After the lights went out in the sanctuary where I was praying, I sat there for a couple more minutes.  In that moment, it was clear to me what God was saying.  This person was not the right person for me.  I needed to get out of that relationship and never look back.  Yet that moment was just that, a moment.  A moment later, my resolve kicked in. I thought, “Didn’t Jesus say that we are not supposed to ask for signs?  Obviously I need to ignore these signs because they were not really signs at all.  If anything, God was telling me to stop asking for signs.”  It is amazing how easy it is to take what should be a clear message from God and misinterpret it.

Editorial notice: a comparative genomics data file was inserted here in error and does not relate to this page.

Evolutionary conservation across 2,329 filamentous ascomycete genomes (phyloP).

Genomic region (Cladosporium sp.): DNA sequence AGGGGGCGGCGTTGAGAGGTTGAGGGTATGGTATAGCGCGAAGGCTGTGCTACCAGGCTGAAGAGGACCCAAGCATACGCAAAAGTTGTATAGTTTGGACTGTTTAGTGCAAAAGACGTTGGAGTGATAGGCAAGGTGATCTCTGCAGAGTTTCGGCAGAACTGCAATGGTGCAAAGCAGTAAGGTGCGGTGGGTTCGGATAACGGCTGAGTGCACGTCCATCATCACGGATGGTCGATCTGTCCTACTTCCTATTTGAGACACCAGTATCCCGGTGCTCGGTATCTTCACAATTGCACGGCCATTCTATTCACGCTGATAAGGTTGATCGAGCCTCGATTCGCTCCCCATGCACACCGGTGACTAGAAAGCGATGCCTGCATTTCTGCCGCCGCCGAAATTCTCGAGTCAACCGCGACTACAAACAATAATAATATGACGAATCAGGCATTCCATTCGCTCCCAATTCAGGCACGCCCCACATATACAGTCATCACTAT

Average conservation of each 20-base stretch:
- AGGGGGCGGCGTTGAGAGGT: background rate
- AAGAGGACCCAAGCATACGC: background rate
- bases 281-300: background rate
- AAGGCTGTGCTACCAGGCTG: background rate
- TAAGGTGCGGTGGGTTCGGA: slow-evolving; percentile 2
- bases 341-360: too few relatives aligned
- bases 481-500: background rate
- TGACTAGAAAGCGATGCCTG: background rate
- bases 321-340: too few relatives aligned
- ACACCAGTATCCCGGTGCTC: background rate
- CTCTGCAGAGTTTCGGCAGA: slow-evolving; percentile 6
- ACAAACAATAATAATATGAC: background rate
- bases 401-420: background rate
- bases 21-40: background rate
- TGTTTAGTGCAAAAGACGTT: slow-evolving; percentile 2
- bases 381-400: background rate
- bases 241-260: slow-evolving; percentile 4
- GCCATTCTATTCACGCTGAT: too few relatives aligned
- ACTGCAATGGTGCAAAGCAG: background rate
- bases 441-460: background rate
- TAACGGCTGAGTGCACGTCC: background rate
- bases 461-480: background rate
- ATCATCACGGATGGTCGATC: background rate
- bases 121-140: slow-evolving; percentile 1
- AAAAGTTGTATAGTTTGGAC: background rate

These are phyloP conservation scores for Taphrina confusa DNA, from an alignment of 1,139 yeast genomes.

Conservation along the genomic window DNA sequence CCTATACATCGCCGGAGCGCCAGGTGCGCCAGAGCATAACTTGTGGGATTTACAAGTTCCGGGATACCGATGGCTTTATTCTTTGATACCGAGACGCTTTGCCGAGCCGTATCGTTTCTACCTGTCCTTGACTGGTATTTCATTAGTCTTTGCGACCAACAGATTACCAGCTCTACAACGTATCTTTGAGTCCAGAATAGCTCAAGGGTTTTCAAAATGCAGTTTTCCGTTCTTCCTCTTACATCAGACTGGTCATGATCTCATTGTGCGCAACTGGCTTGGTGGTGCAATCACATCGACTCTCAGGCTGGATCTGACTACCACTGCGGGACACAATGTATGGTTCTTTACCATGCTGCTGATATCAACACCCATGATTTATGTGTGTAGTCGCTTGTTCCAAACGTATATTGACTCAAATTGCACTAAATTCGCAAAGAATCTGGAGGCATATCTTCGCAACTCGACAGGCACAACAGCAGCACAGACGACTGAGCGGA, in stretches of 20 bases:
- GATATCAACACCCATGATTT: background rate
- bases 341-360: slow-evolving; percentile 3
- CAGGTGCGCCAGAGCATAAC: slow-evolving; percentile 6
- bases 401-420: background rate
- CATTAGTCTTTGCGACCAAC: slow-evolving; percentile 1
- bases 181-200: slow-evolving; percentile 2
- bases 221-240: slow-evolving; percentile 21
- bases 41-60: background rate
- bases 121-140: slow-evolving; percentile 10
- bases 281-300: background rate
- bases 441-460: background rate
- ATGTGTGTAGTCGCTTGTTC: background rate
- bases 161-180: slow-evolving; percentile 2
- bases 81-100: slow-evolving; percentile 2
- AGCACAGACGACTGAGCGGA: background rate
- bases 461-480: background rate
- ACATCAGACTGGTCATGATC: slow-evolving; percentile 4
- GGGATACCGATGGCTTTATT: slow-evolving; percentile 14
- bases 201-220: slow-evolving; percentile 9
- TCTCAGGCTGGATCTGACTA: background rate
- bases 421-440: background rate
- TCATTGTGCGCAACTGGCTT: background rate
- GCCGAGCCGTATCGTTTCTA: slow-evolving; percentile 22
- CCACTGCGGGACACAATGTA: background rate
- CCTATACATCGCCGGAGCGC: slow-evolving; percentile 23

I suspect that most of us have complained at one time or another that it is hard to discern/know God’s will for us.  But I wonder how often we actually work at being open to God’s will.  It is so much easier to talk over God than it is to listen to God.   I am always amazed at people who can meditate.  I assume that they must just be that kind of person who is calm and quiet.  Yet almost every time I ask someone who has that skill how they came to it, they tell me that it is really hard work.  That is true for listening to God as well.  Listening to God, praying, is hard work.  It is rewarding, but it does not come without sacrifice.  Sometimes that sacrifice is very small, but sometimes, it is not.